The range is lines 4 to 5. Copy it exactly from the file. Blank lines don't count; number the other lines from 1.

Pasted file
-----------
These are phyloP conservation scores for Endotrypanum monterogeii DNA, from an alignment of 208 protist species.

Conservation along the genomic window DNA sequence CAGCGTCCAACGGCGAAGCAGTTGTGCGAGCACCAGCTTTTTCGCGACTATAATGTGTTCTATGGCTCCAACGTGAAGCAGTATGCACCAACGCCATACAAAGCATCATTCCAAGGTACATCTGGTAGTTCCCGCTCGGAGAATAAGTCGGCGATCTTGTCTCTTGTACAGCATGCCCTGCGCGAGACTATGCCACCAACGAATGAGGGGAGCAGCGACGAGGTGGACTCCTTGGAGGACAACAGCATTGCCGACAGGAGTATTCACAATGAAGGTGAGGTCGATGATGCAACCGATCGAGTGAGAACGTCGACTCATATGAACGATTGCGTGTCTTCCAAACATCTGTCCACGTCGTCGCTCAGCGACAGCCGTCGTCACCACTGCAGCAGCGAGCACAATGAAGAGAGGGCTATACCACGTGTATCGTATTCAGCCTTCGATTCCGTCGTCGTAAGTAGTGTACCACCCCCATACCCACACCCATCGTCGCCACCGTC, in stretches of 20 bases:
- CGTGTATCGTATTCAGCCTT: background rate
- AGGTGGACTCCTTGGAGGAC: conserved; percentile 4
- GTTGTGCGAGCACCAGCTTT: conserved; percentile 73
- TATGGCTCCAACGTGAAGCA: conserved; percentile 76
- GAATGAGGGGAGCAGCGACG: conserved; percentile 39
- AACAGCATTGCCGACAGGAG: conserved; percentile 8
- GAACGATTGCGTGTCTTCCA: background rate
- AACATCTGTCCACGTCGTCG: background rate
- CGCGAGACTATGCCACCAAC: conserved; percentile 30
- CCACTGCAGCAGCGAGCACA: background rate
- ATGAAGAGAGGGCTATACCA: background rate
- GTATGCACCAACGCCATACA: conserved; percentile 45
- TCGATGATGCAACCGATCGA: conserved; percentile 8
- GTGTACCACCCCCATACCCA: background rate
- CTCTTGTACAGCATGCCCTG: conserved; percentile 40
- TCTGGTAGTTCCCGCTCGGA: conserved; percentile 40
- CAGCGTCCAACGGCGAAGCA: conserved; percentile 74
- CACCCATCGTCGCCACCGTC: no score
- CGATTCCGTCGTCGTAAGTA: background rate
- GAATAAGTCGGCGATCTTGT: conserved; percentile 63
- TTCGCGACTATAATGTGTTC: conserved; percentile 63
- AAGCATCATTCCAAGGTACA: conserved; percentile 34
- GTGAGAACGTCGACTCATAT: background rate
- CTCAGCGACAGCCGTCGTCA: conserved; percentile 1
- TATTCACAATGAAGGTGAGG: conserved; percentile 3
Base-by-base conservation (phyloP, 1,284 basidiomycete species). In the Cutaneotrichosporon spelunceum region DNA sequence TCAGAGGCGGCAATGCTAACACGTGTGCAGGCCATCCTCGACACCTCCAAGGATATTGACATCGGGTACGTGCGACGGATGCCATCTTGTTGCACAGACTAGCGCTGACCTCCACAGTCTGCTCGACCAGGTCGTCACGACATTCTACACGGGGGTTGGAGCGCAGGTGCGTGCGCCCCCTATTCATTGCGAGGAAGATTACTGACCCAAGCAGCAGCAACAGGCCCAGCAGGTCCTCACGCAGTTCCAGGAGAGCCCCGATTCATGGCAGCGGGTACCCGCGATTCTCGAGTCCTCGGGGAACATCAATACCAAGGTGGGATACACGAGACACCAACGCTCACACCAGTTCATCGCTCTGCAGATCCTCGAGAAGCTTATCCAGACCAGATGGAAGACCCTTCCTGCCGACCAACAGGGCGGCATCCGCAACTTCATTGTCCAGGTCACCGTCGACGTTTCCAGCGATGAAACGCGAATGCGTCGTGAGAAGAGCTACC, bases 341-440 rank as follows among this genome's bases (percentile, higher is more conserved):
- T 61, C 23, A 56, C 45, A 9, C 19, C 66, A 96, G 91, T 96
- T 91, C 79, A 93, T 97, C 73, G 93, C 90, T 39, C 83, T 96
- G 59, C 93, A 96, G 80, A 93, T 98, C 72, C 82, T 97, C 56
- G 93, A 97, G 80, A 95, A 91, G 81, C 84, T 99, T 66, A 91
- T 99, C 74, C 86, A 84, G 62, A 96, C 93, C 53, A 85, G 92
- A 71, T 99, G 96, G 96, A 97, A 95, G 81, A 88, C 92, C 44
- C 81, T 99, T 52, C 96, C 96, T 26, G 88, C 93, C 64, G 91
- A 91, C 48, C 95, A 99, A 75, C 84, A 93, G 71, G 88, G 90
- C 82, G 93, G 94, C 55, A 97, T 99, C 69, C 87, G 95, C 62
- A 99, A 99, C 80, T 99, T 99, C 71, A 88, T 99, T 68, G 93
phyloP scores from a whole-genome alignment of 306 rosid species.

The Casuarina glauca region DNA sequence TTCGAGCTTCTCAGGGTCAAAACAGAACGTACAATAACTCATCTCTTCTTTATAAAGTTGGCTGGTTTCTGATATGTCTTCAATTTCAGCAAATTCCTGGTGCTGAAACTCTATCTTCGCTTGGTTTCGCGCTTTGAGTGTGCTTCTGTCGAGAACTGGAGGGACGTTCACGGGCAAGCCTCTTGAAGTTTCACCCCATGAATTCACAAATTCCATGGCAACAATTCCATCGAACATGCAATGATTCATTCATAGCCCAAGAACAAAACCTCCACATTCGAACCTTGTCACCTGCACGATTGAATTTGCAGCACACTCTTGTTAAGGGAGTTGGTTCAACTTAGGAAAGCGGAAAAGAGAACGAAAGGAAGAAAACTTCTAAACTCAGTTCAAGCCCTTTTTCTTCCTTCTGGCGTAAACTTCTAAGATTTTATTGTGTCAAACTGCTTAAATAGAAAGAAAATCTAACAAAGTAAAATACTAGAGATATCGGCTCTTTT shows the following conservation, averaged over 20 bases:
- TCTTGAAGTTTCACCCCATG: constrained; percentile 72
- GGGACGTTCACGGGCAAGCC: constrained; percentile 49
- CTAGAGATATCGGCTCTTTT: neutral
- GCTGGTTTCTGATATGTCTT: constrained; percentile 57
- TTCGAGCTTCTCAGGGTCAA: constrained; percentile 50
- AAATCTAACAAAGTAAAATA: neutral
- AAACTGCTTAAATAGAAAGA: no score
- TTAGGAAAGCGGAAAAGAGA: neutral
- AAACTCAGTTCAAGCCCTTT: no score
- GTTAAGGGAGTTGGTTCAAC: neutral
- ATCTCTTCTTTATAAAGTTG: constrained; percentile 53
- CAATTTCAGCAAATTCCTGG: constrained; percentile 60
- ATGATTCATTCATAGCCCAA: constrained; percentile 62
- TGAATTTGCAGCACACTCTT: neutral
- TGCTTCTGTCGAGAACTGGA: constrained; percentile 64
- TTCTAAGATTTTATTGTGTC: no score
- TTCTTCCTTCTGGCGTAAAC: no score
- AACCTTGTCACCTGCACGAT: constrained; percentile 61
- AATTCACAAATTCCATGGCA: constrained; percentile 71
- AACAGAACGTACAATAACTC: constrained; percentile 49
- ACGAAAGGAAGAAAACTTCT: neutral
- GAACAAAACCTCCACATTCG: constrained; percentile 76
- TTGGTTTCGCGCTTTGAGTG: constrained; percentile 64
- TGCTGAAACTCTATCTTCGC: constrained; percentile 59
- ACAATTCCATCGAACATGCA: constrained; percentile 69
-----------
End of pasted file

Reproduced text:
- AGGTGGACTCCTTGGAGGAC: conserved; percentile 4
- GTTGTGCGAGCACCAGCTTT: conserved; percentile 73